Toward Passion According by Jazmine Linklater
12 hours ago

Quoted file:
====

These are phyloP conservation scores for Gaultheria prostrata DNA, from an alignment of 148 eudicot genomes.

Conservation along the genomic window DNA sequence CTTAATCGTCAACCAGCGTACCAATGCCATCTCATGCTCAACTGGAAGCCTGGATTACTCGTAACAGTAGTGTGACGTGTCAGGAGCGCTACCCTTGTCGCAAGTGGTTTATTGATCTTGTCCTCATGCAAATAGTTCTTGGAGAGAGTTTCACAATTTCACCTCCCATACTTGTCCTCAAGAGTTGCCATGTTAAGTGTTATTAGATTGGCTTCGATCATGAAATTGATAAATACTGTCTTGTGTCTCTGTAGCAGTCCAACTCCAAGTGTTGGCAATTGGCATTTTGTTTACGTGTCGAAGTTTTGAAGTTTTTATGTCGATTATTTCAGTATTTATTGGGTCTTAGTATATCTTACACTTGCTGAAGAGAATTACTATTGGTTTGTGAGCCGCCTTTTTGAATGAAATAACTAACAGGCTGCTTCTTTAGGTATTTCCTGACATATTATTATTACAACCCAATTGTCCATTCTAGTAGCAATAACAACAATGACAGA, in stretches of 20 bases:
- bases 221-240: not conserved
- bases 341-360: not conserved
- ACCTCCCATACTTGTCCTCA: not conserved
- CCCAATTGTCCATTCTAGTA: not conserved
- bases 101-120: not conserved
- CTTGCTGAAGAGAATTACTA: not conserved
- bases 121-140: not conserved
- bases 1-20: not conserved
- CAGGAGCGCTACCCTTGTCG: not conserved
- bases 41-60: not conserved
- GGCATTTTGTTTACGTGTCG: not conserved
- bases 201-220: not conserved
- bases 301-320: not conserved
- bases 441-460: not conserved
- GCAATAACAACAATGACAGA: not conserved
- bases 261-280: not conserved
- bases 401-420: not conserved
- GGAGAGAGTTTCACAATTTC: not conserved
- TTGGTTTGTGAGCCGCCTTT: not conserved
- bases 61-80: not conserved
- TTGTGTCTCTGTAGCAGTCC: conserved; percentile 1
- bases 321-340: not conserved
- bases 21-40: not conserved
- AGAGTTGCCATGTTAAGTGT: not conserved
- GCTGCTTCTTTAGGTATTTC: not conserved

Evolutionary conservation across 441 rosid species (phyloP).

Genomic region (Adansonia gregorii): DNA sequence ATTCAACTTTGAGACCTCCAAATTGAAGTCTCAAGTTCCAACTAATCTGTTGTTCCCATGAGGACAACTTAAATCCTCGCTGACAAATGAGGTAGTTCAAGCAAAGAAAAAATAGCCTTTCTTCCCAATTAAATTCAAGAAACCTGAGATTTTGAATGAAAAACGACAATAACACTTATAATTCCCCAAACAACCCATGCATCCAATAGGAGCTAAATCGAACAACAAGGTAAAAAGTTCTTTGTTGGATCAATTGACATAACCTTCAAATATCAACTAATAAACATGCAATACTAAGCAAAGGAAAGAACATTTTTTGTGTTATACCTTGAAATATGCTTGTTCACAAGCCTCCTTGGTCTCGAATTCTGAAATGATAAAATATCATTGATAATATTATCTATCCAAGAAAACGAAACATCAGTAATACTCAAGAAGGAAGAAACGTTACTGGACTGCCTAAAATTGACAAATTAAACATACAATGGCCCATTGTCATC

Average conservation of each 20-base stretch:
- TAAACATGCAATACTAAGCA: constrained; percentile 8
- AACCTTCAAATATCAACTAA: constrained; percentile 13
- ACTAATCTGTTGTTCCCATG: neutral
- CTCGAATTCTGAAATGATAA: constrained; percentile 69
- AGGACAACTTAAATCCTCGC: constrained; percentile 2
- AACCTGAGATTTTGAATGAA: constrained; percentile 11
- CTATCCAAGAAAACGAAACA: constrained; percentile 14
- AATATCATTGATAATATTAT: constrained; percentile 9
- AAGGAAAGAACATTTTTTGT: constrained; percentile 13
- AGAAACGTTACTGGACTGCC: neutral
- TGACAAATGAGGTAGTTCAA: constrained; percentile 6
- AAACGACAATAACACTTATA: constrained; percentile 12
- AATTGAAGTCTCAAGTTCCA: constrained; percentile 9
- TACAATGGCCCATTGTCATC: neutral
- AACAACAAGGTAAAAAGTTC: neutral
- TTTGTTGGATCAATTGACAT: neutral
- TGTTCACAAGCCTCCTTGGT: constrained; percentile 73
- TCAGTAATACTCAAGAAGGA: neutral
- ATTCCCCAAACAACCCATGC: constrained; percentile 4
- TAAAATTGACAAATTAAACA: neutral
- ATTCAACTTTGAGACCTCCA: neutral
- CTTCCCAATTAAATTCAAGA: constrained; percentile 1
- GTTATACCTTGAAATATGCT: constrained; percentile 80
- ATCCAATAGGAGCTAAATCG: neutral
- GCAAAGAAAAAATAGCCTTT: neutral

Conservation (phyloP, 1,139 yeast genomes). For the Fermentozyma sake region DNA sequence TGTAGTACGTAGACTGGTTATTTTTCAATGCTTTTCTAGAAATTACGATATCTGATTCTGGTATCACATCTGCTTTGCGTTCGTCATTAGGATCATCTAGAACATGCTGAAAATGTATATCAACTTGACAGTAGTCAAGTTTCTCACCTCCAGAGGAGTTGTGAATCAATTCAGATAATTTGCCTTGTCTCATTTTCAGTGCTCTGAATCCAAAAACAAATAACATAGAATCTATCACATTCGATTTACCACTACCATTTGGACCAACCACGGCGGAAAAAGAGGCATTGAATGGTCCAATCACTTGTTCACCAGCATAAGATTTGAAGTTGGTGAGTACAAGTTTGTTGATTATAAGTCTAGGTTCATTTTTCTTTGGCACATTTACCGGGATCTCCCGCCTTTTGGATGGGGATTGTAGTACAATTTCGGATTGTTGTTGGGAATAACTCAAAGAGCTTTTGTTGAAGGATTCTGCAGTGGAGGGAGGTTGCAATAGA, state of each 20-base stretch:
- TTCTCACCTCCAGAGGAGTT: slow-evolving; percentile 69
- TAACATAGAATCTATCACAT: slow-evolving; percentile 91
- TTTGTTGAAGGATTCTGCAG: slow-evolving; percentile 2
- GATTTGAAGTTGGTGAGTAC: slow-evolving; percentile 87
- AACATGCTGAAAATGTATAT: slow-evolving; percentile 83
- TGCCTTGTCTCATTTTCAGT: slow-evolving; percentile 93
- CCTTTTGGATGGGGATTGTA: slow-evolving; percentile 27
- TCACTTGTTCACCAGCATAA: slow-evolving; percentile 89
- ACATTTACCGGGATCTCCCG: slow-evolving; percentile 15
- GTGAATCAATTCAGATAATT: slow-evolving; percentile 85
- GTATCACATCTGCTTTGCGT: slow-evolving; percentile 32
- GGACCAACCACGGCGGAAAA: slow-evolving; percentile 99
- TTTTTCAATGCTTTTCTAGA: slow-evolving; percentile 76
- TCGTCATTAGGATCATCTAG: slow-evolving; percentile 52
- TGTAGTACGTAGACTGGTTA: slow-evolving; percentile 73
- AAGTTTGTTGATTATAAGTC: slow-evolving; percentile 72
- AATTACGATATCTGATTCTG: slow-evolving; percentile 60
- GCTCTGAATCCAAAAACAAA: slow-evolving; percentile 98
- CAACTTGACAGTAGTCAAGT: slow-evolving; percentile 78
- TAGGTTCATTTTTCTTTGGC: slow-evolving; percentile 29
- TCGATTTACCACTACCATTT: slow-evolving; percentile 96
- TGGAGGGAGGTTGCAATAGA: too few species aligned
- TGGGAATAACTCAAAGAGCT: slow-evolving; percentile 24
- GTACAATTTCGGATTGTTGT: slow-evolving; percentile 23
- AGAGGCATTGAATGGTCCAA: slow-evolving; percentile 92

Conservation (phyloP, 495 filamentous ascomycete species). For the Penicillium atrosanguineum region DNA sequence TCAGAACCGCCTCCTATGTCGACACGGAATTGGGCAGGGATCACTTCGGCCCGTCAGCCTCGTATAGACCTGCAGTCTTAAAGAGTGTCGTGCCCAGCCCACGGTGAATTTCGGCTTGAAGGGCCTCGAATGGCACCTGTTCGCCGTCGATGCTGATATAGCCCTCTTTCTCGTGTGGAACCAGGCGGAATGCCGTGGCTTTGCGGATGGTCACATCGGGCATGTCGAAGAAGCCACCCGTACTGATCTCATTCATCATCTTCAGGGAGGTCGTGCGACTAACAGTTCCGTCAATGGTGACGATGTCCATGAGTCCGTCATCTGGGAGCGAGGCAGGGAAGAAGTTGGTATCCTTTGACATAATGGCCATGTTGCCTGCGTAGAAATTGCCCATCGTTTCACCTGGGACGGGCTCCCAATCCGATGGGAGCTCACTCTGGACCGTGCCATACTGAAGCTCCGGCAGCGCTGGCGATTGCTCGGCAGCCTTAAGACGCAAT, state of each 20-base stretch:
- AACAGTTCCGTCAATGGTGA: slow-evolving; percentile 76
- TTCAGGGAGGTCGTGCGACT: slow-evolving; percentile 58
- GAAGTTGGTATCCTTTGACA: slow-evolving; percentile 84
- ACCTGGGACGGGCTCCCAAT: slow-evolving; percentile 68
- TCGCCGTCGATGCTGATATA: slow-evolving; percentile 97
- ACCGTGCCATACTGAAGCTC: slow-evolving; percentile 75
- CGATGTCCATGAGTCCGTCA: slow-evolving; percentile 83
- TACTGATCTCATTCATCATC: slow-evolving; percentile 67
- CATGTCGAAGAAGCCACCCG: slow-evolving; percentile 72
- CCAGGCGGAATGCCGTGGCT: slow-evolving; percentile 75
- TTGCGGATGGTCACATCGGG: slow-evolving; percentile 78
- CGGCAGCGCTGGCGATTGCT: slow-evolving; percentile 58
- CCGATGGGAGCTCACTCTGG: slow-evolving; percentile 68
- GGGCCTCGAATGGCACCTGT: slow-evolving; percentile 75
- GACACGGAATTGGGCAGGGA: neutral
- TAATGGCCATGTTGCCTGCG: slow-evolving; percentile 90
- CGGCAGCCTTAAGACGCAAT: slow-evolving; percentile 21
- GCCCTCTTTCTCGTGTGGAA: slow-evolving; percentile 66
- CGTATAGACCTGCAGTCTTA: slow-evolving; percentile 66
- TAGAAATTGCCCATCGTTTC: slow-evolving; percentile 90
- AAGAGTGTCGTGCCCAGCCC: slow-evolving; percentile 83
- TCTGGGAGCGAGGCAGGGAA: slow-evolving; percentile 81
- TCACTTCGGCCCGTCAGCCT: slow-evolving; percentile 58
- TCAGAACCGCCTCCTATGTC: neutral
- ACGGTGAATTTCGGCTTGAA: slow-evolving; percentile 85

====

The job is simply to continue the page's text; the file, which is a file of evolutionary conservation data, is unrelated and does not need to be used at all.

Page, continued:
Robertson seems to be saying that any lapse of our attention to what we love hurries love off to capital; she is noticing that it is perfectly human to want to soak up the light, but that whatever it falls on, it is always falling on cash, so that one cannot perceive without ingesting it […] [see 'Reading on the Left,' Representations 108.2, Fall 2009]I like Nealon's reading, but I'm unsure as to whether the discrepancy that he reads into the poem, that between what is perfectly human, and what is the unfortunately inescapable result of its attention, is really there in the lines themselves. What if what is "perfectly human" in this poem is rather less capable of wanting something as natural and pleasurable as soaking up the light; what if the "you" is as much a part of the fabric of determination, command and imperative as the "silent money" into which is inserted "love"? After all, the lines exhibit a grammatical ambiguity that seems to actively eschew a clear-cut discrepancy between the good human and the bad money, as do the later lines "this afternoon the beautiful / light on the cash is human to guzzle / with." Does everything, you forget, insert love into the silent money; or does everything you forget insert that love; or does the line break act as an icon of forgetting itself, so that what inserts love into the silent money remains as arbitrary and inexact as a "self" that says so not because it needs to, or wants to, or desires to, but merely "because it can." What agency, if any, do "you" have with regard to the love that gets inserted into the "silent money"?